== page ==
The Catholic University of America

Courses

Spring Semester 2017

 

European Studies

EURO 201

1/09 - 5/06

European Culture (3 cr.) 

01 

SHAHAN 410

Tues Thu  

Jan 09 - May 06

12:40pm 
- 1:55pm

   

Arslan, G.

García-Donoso, D.

O’Riordan, J.

The course studies the expression of multiculturalism and questions of national identity in literature and film from three distinct regions of Europe with a focus on topics such as national, international, and transnational literature; national versus European identity; cultural and ethnic stereotypes and xenophobia. Readings will focus on the role of the foreigner or ‘Other’ in national literature and film, and on artistic works produced by so-called migrants or people with migration background. Taught in English in three connected modules by three different instructors. The course counts as a humanities and literature elective; it is one of the gateway courses for the Certificate in European Studies.


Art 

ART 212

1/09 - 5/06

History of Art: From the Renaissance to the Modern Age (3 cr.) 

01 

SALV 204

Tues Thurs  

Jan 09 - May 06

3:40 pm 
- 4:55 pm

Heimann, N.

A survey of Western art from the fifteenth century to the present. Investigates Renaissance, Baroque, Neoclassical, Romantic, Realist, Impressionist, and Modern masterworks in terms of their formal development and cultural context through readings, lectures, class discussions, and field trips. Special emphasis on developing skills of visual literacy and critical thinking. Formerly 302.

 

ART 311

1/09 - 5/06

Byzantium & the West: Cultural and Artistic Exchange in Medieval Europe, c. 1000 ¿ 1300 (3 cr.) 

01 

SALV 204

Tues Thurs  

Jan 09 - May 06

5:10 pm 
- 6:25 pm

Karterouli, K.

This course will examine Eastern and Western cultural interaction in the High and Late Middle Ages. It will focus on the reception of Byzantine art in medieval Italy and transalpine Europe, and will include the Christian encounter with Islamic art and precious objects. It will examine these cross-cultural exchanges and the methodological approaches that scholars have developed in tracing the reception of Byzantine and Islamic imagery and objects. Among the themes that will be addressed: the circulation and afterlife of objects, the reception mechanisms of influence, appropriation, assimilation, and hybridity, Christian devotion in Byzantium and the West, social processes such as gift-giving, diplomacy, and the establishment of political ideologies.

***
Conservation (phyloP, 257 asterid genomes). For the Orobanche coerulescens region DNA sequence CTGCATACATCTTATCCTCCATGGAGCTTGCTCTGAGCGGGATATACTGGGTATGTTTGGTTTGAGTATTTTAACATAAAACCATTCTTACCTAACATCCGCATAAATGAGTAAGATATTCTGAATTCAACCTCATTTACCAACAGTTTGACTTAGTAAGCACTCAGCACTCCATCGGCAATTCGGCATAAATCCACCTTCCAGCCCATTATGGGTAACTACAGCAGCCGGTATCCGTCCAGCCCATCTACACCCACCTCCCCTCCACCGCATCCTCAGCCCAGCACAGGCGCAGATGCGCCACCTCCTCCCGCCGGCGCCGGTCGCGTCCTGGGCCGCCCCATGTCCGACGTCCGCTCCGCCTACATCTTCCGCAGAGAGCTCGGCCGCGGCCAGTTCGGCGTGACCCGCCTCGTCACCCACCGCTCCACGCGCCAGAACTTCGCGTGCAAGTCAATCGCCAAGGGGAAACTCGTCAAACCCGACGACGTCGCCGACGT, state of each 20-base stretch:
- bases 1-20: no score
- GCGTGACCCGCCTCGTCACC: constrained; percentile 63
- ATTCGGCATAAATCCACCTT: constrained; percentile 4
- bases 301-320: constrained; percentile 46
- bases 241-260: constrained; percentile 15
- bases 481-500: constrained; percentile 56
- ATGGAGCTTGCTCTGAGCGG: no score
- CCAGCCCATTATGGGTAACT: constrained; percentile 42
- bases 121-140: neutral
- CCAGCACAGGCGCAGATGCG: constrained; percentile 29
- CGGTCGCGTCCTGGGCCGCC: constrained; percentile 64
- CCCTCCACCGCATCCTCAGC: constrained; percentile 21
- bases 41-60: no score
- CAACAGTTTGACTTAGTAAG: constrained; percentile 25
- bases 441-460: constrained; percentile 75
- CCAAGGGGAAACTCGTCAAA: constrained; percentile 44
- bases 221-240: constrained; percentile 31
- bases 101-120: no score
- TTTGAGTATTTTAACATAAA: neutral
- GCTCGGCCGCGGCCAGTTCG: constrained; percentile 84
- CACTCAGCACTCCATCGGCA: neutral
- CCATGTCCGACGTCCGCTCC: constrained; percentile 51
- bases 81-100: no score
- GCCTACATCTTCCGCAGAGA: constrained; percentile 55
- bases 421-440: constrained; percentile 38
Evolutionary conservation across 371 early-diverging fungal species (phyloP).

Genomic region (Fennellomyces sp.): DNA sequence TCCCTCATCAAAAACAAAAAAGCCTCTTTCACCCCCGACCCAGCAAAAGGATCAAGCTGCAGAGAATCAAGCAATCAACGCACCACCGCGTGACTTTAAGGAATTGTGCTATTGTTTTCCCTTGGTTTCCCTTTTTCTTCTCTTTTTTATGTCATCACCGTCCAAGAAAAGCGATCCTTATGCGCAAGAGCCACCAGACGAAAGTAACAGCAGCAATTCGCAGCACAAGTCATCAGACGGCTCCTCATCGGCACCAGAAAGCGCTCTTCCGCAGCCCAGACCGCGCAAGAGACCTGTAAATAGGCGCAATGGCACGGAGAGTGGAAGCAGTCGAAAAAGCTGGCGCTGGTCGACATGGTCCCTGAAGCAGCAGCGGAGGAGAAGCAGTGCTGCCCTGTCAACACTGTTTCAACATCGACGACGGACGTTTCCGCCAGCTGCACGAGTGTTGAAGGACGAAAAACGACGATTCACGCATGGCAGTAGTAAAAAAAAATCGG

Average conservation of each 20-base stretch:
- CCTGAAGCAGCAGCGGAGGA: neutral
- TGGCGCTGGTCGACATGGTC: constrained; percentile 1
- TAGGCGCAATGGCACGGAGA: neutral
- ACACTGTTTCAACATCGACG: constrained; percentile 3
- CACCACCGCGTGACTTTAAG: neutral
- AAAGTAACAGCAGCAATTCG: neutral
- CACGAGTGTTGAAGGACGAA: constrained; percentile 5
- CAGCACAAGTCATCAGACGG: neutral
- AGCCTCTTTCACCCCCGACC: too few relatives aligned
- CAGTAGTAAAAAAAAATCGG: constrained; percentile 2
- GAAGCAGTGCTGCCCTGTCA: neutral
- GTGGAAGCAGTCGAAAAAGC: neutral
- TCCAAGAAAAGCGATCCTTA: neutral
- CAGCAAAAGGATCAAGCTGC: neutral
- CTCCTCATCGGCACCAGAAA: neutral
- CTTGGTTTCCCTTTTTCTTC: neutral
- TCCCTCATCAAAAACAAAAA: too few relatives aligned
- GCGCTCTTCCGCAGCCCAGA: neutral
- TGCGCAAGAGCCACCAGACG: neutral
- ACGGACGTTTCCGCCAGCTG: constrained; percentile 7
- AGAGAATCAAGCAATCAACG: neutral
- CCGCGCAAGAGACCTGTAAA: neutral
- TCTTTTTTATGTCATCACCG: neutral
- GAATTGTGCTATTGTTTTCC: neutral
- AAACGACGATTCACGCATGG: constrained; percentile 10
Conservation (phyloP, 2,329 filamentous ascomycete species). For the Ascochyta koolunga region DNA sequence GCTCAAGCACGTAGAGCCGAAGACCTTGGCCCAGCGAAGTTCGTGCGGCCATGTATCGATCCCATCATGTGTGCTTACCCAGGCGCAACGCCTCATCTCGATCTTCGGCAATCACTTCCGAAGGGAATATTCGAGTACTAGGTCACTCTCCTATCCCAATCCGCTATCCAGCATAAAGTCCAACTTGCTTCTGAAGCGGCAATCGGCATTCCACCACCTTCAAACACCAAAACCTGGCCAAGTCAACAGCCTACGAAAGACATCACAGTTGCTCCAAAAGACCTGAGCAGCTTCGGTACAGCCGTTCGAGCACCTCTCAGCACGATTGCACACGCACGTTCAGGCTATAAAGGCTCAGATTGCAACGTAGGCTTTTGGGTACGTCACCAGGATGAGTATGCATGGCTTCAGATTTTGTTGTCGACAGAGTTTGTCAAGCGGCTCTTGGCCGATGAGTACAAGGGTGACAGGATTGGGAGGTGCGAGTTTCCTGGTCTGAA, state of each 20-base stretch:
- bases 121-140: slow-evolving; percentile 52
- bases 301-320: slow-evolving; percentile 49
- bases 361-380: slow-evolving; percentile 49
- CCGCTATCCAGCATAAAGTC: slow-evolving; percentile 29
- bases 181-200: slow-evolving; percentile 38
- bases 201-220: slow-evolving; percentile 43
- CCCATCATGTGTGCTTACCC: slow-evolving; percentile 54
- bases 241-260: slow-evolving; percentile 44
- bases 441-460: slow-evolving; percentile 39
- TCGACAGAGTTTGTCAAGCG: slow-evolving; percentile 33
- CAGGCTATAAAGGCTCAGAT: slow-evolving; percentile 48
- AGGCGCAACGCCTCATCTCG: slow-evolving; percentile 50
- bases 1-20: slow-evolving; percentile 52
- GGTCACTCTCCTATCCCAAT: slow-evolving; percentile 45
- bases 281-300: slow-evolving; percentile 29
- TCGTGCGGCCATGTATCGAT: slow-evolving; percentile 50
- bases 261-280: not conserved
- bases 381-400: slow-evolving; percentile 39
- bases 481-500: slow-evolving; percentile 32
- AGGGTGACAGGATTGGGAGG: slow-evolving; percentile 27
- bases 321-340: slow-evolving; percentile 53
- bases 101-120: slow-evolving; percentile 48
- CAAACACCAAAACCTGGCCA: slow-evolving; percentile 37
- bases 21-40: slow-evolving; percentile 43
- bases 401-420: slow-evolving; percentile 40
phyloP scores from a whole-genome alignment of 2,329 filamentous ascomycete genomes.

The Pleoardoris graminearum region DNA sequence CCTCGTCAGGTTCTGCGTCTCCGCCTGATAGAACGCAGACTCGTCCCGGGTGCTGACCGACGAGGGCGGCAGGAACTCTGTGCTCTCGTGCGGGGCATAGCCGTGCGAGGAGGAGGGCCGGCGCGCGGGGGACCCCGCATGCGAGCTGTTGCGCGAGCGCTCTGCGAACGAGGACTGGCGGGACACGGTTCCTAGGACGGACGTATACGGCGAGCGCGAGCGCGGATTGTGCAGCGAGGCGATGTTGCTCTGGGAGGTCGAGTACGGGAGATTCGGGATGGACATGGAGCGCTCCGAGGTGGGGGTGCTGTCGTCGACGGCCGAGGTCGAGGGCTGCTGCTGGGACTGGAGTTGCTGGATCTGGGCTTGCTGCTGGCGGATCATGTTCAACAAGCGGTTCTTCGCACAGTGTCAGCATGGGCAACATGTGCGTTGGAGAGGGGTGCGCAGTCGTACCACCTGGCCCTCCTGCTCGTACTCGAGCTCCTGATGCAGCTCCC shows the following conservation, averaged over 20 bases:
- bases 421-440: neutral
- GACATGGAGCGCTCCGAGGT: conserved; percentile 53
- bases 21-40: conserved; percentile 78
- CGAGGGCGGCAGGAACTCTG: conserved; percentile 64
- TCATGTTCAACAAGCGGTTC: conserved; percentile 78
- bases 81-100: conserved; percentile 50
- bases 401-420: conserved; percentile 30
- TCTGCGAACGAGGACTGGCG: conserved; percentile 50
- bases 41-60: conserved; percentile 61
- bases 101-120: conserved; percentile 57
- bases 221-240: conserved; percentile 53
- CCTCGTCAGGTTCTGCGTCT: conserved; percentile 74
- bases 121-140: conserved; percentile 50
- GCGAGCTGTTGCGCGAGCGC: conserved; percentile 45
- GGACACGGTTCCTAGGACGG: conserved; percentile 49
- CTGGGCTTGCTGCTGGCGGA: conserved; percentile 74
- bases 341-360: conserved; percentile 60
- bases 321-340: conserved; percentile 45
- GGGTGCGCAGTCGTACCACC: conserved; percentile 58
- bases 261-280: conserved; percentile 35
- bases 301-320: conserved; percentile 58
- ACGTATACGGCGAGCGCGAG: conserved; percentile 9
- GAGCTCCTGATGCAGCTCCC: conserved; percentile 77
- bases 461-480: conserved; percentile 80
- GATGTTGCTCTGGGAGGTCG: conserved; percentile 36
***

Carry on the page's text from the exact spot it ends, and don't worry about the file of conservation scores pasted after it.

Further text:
ART 325

1/09 - 5/06

Rococo to Romanticism (3 cr.) 

01 

SALV 204

Tues Thurs  

Jan 09 - May 06

12:40 pm 
- 1:55 pm

Crosson, D.

Examines the Neoclassical and Romantic movements in Western art and culture from 1750 to 1850. Charts the impact of the Academie, the role of classical art and its early tradition, and the rise of the avant garde. Artists to be studied include David, Goya, Gericault, Delacroix, Constable, Turner and Friedrich.

 


English

ENG 250

1/09 - 5/06

Medieval Pathways (3 cr.) 

01 

MARI 131

Tues Thurs  

Jan 09 - May 06

2:10 pm 
- 3:25 pm

Kopar, L.

This interdisciplinary course explores the complexity of the medieval world (ca. 300-1500) as a way of introducing students to Medieval Studies. The course introduces multiple different modes of inquiry, or pathways, to the Middle Ages. Team-taught by several instructors, the course focuses on a different unifying theme each year. Students examine both material and written sources, and participate in multiple field trips to receive a hands-on introduction to Medieval Studies and to the many resources on campus and in Washington, D.C. The longer class session is used for occasional off-campus visits. Otherwise, the class will meet twice a week for 75 minutes each. The course serves as a gateway to the Medieval & Byzantine Studies major and minor (as MDST) and may fulfill the Arts & Sciences humanities requirement (as HIST or MDST) or literature requirement (as ENG).